For most Connecticut residents, there are few things more revolting than the offense of child pornography. Such disgust is generally a result of a society’s healthy desire to protect children and to punish those who would cause children harm. The issue of child pornography is so sensitive, however, that many—including judges, lawyers, and most especially politicians—find it difficult to discuss in a constructive manner. This, unfortunately, means that those accused and convicted of possessing child pornography are subject to mandatory minimum sentences, and the presiding judges are granted virtually no discretion in getting the offender the help that he—and it is usually men—so desperately needs.
Possession of child pornography offenses is categorized in the Connecticut Penal Code in three degrees, based on the nature and amount of pornographic material. A third-degree offense involves the possession of up to 20 images, including up to 20 frames of video of a single child. Second-degree offenses include between 20 and 50 images, and more than 20 frames of video. Possessing child pornography in the first degree involves 50 or more images, depictions of actual or threatened infliction of serious injury, or more explicit video depictions. The law provides a mandatory minimum sentence must be imposed upon conviction of:
- Third-degree possession, a Class D felony: one year in prison.
- Second-degree possession, a Class C felony: two years in prison.
- First-degree possession, a Class B felony: five years in prison.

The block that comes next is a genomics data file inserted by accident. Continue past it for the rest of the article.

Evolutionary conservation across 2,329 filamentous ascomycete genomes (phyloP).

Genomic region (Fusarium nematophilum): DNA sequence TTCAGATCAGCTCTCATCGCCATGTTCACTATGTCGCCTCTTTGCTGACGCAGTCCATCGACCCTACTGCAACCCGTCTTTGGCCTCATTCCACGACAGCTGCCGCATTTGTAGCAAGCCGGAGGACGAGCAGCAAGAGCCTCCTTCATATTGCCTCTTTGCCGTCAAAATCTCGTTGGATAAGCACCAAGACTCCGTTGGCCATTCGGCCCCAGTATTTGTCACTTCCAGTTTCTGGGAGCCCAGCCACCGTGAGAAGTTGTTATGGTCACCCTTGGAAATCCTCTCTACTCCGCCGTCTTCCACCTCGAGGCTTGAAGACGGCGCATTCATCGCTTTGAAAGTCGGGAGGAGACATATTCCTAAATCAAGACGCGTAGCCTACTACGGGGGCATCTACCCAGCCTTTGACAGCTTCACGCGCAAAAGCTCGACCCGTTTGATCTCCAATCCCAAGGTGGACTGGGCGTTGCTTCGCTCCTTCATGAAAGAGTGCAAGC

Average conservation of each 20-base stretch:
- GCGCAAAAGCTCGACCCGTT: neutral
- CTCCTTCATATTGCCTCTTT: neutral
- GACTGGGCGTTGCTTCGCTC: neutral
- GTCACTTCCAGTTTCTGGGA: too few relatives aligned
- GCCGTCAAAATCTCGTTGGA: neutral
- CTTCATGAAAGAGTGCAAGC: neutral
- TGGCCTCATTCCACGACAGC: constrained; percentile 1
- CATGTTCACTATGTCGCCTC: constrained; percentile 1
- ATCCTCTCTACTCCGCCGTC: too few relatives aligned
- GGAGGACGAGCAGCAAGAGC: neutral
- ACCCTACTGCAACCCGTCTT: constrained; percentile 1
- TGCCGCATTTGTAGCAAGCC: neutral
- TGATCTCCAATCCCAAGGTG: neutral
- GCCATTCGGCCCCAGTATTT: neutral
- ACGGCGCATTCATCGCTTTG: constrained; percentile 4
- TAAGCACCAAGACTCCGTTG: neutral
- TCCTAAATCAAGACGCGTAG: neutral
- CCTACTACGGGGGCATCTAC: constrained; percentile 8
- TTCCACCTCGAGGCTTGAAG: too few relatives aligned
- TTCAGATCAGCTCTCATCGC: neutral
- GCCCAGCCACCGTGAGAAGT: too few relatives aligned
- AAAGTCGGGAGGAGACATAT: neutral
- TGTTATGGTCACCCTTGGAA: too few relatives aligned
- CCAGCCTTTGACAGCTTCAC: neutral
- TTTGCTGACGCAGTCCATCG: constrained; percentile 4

According to those who would like to discuss changes, one of the major problems with the mandatory minimum sentencing structure is that it fails to take into account the defendant’s history, mental health, intended use of the images, and all manner of other considerations. Very few other offenses are handled with such a black-and-white approach. In the Internet era, this can be especially problematic since 50 or more images can be downloaded in a matter of minutes by an individual with absolutely no history or proclivity to cause harm to a child.
However, the law would require a judge in such a case to sentence that person to at least five years in prison, where he will simply be locked away. Help is often difficult to obtain in the state’s prison system, advocates of change have observed, and the sentence does little to help the offender deal with his potential underlying problems.
Trust in the Judicial System
The state of Connecticut, in almost all other criminal matters, places a high degree of faith in its judges to decide upon the best approach for a particular situation. Many believe it is time to apply that same trust in cases related to the possession of child pornography. That is not, of course, to suggest that prison sentences should necessarily be reduced across the board, but to make each defendant’s sentence appropriate to the circumstances of his own particular case.
If you or someone one you love has been charged with possession of child pornography, you need the services of a highly experienced Hartford criminal defense attorney. It is important to act quickly by calling the Woolf Law Firm, LLC, at [[phone1]] today to schedule a confidential consultation. At our law firm, we understand the seriousness of such allegations and will remain at your side every step of the way.